vaguely suggest something far back, and I assume the "-glottal"
of "epiglottal" also does. I'll be using that for now.

I'd very much appreciate if someone took the time to explain epiglottals.

> >s\   voiceless alveopalatal fricative
> >z\   voiced alveopalatal fricative
> >s\!  palatoalveolar click
> >l\   alveolar lateral flap
> >x\   simultaneous S and x
> >5    velarized alveolar lateral approximant
> >
> >Affricates and double articulations may optionally be
> >inclosed in { } to disambiguate.
> An old suggestion of mine.  I used the same in my proposal

Yep. Should've mentioned you in the credits, I guess!

> >Alternatively, affricate or
> >double articulation may be assumed, and clusters separated
> >by '-'. Note that normal parentesis and square brackets
> >retain their IPA functions!
> >
> >Vowels:
> >
> >|  i  y        i\ u\    M  u
> >|      I  Y    I\ U\     U
> >|    e  2      @\ 8     7  o
> >|                @
> >|      E  9    3  3\    V  O
> >|       &        6
> >|        a  &\          A  Q
> What about [8\] for [2^w]?

Consider it added, as an "other vowel symbol" in analogy with the "other
consonant symbols.

> >Superagementals:
> >
> >'    Primary stress
> >,    Secondary stress
> >:    Long
> >;    Half-long
> >;\   Extra short
> >.    Syllable break
> >|    Minor (foot) group
> >||   Major (intonation) group
> >
> >For tone, I don't have any improvements on CXS to suggest
> >ATM. However, if '<' and '>' are freed up, I'm thinking they
> >could be used to enclose tonal info. Eg, [ma<TMH>] would be
> >the syllable "ma" with an obnoxious extra high-mid-high
> >contour tone on. Since ! and ^ have been hijacked, it would
> >also allow us to use <!> and <^> for downstep and upstep.
> Good Idea.

Since '<' and '>' are now free, the above is official.

> May I also suggest the not unprecedented use of numbers 1-5 for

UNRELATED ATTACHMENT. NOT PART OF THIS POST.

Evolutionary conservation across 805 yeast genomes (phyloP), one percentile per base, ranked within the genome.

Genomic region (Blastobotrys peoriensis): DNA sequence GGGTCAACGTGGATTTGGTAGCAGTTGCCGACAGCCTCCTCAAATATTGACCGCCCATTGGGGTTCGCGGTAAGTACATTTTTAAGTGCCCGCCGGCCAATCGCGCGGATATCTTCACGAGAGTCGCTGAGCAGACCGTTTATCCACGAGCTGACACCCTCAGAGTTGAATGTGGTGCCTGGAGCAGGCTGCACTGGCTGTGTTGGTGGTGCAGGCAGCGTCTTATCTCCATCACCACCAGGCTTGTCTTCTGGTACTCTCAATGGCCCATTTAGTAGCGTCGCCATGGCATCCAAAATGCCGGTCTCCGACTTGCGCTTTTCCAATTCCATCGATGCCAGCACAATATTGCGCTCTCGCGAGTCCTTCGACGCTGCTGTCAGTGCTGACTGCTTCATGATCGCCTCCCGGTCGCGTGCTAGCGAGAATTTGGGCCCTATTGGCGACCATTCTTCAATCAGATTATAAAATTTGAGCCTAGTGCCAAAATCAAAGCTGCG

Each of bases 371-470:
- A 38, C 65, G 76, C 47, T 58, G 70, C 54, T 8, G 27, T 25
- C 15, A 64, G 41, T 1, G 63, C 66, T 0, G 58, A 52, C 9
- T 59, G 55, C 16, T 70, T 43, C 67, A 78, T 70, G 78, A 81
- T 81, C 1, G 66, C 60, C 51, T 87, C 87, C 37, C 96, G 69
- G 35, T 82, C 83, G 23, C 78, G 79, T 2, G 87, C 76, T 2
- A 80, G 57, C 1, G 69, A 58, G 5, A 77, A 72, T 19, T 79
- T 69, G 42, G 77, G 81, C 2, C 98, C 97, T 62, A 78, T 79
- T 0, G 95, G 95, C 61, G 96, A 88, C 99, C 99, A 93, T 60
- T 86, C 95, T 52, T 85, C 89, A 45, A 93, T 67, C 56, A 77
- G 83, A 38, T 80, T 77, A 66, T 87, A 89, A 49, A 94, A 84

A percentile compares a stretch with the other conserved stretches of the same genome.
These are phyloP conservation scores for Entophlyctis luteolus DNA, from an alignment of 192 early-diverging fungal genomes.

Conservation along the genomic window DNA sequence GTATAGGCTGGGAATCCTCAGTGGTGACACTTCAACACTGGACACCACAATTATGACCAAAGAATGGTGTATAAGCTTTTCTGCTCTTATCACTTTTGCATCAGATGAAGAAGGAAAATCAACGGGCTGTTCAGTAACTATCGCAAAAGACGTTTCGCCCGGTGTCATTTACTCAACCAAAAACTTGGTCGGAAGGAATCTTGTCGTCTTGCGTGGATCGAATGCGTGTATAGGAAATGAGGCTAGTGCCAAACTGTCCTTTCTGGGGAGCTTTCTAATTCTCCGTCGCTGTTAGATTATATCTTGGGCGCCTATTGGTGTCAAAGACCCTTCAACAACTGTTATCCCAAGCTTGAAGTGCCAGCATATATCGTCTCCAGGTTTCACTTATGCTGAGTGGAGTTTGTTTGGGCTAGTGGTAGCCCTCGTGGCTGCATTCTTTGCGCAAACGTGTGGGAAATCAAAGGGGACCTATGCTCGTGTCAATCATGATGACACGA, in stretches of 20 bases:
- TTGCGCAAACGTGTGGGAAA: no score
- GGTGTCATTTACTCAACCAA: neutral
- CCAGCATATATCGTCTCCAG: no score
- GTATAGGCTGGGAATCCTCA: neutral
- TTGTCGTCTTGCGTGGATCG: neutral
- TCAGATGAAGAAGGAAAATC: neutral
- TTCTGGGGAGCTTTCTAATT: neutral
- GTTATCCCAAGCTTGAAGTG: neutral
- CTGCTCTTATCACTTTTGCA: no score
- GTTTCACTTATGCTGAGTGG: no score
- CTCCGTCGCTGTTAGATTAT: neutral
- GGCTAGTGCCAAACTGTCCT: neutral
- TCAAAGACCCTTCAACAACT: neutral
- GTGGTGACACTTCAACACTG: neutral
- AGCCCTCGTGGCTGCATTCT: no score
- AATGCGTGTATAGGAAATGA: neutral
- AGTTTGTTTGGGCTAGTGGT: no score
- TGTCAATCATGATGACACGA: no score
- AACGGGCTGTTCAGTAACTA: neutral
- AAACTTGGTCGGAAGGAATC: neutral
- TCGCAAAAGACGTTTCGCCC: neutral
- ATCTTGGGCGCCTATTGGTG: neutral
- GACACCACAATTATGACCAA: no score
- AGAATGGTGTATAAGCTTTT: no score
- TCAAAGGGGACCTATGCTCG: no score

> tone annotation on the principle:
> <5>     extra high
> <4>     high
> <3>     mid
> <2>     low
> <1>     extra low
> If you will it is a way of transcribing Chao-style tone letters.

Chao-style tone letters? I'm unfamiliar with that.

> It also allows for annotation of contour tones like this:
> <15>    rising
> <51>    falling
> <45>    high rising
> <12>    low rising
> <454>   rising-falling

I can't see any reason we couldn't afford some reduncany here. So let's allow
either BLMHT or 12345.

> Additionally one may use # to indicate numbered tones, like
> /ma#1 ma#2 ma#3 ma#4/ for Mandarin, or /anden#1  anden#2/ for Swedish.

Fine for phonemic transcription, I guess, and as long as we've got at most ten

> >Diacritics:
> >
> >_0   voiceless (zero)
> >_v   voiced
> >^h   aspirated
> >_o   more rounded (using lowercase lessens risk for confusion with _0)
> >_c   less rounded
> >_+   advanced
> >_-   retracted
> >¨    centralized (did not seem to be any reason not get rid of the
> underline)
> NB ¨ is not a valid ASCII character.  I take it you mean ".


> >*    mid-centralized
> >=    syllabic
> >=    non-syllabic (can't think of any symbol that need distinct syllabic
> and
> >non-syllabic diacritics!)
> >`    rhoticity
> >_¨   breathy voiced
> Same comment as per centralized above.
> May I suggest _h as an alternative?

It's a typo for _", inspired by the IPA diacritic. I like it better than _h,
but I guess a case could be made it ought be _h\ or ^h\. But I'm keeping _"
for the moment. _h being unclaimed could of course be an optional alternative.

> [snip]
> >_`   no audible release (similarish to IPA diacritic, and I hate brackets
> used
> >for non-brackety purposes)
> Agreeissimo!
> >The ^X = superscript X convention may also be used for
> >writing explicitly falling or raising diphthongs: [a^i],
> >[^uo].
> NB that {u^o} might be ambiguous with your 'lowered'
> diacritic.  E.g. German _au_ is phonetically {ao}.

I _did_ write [^uo], and ^u isn't defined as a diacritic! You're right in
substance, however; the scheme is presently ambuiguous here.

Hm, by my own rules, the nasal and lateral release should be ^n and ^l, which
frees up _l for lowered, which is mnemonically to be prefered, methinks. Then
we'll also have _r for raised. Which nicely solves the ambiguity with ^o, too.

I'd say that German diphthong is closer to [{Ao}], tho.